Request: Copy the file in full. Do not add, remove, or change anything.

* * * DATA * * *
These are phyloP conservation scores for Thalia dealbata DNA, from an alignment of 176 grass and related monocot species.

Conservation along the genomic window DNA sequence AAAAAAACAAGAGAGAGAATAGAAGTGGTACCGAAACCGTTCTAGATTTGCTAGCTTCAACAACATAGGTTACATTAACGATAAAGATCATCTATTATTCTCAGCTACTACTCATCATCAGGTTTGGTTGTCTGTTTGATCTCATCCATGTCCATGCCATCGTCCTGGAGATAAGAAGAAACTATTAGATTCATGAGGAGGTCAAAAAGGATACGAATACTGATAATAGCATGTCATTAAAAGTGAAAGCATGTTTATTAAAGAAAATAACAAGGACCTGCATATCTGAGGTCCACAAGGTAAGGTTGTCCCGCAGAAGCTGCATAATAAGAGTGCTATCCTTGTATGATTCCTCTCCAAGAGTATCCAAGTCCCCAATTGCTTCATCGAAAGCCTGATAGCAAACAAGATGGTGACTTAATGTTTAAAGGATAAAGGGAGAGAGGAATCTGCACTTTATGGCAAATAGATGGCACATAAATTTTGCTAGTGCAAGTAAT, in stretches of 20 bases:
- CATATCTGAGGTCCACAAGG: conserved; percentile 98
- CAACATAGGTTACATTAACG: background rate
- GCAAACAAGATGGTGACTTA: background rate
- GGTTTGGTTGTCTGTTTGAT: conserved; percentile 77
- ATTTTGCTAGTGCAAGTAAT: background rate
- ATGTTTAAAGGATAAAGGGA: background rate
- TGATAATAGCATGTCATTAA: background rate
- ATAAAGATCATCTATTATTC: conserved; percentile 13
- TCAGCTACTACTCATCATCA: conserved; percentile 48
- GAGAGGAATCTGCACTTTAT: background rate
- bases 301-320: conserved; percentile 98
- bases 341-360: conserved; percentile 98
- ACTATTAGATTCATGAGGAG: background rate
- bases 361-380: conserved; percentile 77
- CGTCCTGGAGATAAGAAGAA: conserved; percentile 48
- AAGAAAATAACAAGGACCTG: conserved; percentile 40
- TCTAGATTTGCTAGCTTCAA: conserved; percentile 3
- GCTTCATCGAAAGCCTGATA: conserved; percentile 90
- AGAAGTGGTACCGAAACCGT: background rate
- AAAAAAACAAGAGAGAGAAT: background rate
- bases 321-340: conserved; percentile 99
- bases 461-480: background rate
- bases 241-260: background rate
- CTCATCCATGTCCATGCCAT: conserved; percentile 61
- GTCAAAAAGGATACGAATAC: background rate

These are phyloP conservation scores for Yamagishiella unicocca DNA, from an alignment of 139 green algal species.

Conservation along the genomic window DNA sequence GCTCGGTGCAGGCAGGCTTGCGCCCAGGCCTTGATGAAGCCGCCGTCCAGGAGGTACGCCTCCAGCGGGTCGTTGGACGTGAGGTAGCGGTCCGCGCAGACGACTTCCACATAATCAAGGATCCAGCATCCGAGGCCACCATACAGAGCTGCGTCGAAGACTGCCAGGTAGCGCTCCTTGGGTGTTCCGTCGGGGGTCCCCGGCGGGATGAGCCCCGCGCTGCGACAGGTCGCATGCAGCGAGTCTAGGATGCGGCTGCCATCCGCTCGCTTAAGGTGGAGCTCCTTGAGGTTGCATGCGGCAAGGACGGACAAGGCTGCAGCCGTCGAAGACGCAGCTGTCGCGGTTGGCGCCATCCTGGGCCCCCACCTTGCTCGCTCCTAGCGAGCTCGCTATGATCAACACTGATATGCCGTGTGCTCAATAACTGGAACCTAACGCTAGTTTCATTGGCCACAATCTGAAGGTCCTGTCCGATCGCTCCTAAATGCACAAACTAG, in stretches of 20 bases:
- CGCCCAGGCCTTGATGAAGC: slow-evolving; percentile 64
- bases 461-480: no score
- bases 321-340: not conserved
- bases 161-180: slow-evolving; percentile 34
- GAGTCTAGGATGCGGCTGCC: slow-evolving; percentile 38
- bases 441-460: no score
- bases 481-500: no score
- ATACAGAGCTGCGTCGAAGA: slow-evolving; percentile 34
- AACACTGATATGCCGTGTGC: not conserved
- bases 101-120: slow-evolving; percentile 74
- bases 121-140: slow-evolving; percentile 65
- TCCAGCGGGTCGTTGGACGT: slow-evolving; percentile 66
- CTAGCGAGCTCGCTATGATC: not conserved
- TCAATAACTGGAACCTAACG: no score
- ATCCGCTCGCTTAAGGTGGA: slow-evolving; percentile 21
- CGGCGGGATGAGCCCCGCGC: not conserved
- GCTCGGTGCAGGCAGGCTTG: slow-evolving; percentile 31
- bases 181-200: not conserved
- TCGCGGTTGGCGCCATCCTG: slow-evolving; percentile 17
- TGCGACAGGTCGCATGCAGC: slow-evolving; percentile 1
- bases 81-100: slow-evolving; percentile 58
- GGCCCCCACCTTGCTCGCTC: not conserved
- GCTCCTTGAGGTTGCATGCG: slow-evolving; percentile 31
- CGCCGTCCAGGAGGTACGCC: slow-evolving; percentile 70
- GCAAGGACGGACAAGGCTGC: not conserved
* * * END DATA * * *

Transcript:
These are phyloP conservation scores for Thalia dealbata DNA, from an alignment of 176 grass and related monocot species.

Conservation along the genomic window DNA sequence AAAAAAACAAGAGAGAGAATAGAAGTGGTACCGAAACCGTTCTAGATTTGCTAGCTTCAACAACATAGGTTACATTAACGATAAAGATCATCTATTATTCTCAGCTACTACTCATCATCAGGTTTGGTTGTCTGTTTGATCTCATCCATGTCCATGCCATCGTCCTGGAGATAAGAAGAAACTATTAGATTCATGAGGAGGTCAAAAAGGATACGAATACTGATAATAGCATGTCATTAAAAGTGAAAGCATGTTTATTAAAGAAAATAACAAGGACCTGCATATCTGAGGTCCACAAGGTAAGGTTGTCCCGCAGAAGCTGCATAATAAGAGTGCTATCCTTGTATGATTCCTCTCCAAGAGTATCCAAGTCCCCAATTGCTTCATCGAAAGCCTGATAGCAAACAAGATGGTGACTTAATGTTTAAAGGATAAAGGGAGAGAGGAATCTGCACTTTATGGCAAATAGATGGCACATAAATTTTGCTAGTGCAAGTAAT, in stretches of 20 bases:
- CATATCTGAGGTCCACAAGG: conserved; percentile 98
- CAACATAGGTTACATTAACG: background rate
- GCAAACAAGATGGTGACTTA: background rate
- GGTTTGGTTGTCTGTTTGAT: conserved; percentile 77
- ATTTTGCTAGTGCAAGTAAT: background rate
- ATGTTTAAAGGATAAAGGGA: background rate
- TGATAATAGCATGTCATTAA: background rate
- ATAAAGATCATCTATTATTC: conserved; percentile 13
- TCAGCTACTACTCATCATCA: conserved; percentile 48
- GAGAGGAATCTGCACTTTAT: background rate
- bases 301-320: conserved; percentile 98
- bases 341-360: conserved; percentile 98
- ACTATTAGATTCATGAGGAG: background rate
- bases 361-380: conserved; percentile 77
- CGTCCTGGAGATAAGAAGAA: conserved; percentile 48
- AAGAAAATAACAAGGACCTG: conserved; percentile 40
- TCTAGATTTGCTAGCTTCAA: conserved; percentile 3
- GCTTCATCGAAAGCCTGATA: conserved; percentile 90
- AGAAGTGGTACCGAAACCGT: background rate
- AAAAAAACAAGAGAGAGAAT: background rate
- bases 321-340: conserved; percentile 99
- bases 461-480: background rate
- bases 241-260: background rate
- CTCATCCATGTCCATGCCAT: conserved; percentile 61
- GTCAAAAAGGATACGAATAC: background rate

These are phyloP conservation scores for Yamagishiella unicocca DNA, from an alignment of 139 green algal species.

Conservation along the genomic window DNA sequence GCTCGGTGCAGGCAGGCTTGCGCCCAGGCCTTGATGAAGCCGCCGTCCAGGAGGTACGCCTCCAGCGGGTCGTTGGACGTGAGGTAGCGGTCCGCGCAGACGACTTCCACATAATCAAGGATCCAGCATCCGAGGCCACCATACAGAGCTGCGTCGAAGACTGCCAGGTAGCGCTCCTTGGGTGTTCCGTCGGGGGTCCCCGGCGGGATGAGCCCCGCGCTGCGACAGGTCGCATGCAGCGAGTCTAGGATGCGGCTGCCATCCGCTCGCTTAAGGTGGAGCTCCTTGAGGTTGCATGCGGCAAGGACGGACAAGGCTGCAGCCGTCGAAGACGCAGCTGTCGCGGTTGGCGCCATCCTGGGCCCCCACCTTGCTCGCTCCTAGCGAGCTCGCTATGATCAACACTGATATGCCGTGTGCTCAATAACTGGAACCTAACGCTAGTTTCATTGGCCACAATCTGAAGGTCCTGTCCGATCGCTCCTAAATGCACAAACTAG, in stretches of 20 bases:
- CGCCCAGGCCTTGATGAAGC: slow-evolving; percentile 64
- bases 461-480: no score
- bases 321-340: not conserved
- bases 161-180: slow-evolving; percentile 34
- GAGTCTAGGATGCGGCTGCC: slow-evolving; percentile 38
- bases 441-460: no score
- bases 481-500: no score
- ATACAGAGCTGCGTCGAAGA: slow-evolving; percentile 34
- AACACTGATATGCCGTGTGC: not conserved
- bases 101-120: slow-evolving; percentile 74
- bases 121-140: slow-evolving; percentile 65
- TCCAGCGGGTCGTTGGACGT: slow-evolving; percentile 66
- CTAGCGAGCTCGCTATGATC: not conserved
- TCAATAACTGGAACCTAACG: no score
- ATCCGCTCGCTTAAGGTGGA: slow-evolving; percentile 21
- CGGCGGGATGAGCCCCGCGC: not conserved
- GCTCGGTGCAGGCAGGCTTG: slow-evolving; percentile 31
- bases 181-200: not conserved
- TCGCGGTTGGCGCCATCCTG: slow-evolving; percentile 17
- TGCGACAGGTCGCATGCAGC: slow-evolving; percentile 1
- bases 81-100: slow-evolving; percentile 58
- GGCCCCCACCTTGCTCGCTC: not conserved
- GCTCCTTGAGGTTGCATGCG: slow-evolving; percentile 31
- CGCCGTCCAGGAGGTACGCC: slow-evolving; percentile 70
- GCAAGGACGGACAAGGCTGC: not conserved